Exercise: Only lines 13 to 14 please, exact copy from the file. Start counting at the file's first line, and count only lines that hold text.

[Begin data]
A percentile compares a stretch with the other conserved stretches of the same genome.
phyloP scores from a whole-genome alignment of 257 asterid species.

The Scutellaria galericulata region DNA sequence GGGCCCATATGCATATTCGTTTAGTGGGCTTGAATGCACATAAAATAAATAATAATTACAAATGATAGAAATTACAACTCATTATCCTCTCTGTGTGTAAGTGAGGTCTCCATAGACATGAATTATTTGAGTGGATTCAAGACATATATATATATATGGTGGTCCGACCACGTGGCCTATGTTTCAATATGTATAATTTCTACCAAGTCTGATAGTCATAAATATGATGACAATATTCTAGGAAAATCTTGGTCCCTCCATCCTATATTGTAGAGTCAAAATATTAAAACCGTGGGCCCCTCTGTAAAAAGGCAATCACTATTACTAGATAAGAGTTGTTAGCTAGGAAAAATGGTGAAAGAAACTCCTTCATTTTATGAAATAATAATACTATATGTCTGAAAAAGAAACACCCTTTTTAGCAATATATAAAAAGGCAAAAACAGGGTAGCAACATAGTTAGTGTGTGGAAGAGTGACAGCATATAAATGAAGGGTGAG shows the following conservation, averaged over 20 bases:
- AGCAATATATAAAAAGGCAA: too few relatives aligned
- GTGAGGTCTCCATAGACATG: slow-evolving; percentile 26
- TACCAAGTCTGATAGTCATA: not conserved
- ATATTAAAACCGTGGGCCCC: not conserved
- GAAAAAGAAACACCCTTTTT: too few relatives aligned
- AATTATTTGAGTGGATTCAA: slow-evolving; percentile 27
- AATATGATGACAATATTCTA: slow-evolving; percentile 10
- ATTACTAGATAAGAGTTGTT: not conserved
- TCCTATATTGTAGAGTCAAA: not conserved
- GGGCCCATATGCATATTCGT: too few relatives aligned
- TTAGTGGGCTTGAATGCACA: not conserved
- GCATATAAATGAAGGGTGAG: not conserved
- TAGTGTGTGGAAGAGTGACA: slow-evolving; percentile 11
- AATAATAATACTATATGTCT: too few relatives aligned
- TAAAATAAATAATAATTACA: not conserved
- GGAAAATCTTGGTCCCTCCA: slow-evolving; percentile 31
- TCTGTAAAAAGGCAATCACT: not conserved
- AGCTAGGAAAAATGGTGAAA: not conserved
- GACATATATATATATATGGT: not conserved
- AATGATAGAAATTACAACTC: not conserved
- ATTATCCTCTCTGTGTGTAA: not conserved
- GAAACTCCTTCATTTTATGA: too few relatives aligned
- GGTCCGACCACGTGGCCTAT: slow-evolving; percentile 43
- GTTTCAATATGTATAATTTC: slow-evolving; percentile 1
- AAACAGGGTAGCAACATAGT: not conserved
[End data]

- GGGCCCATATGCATATTCGT: too few relatives aligned
- TTAGTGGGCTTGAATGCACA: not conserved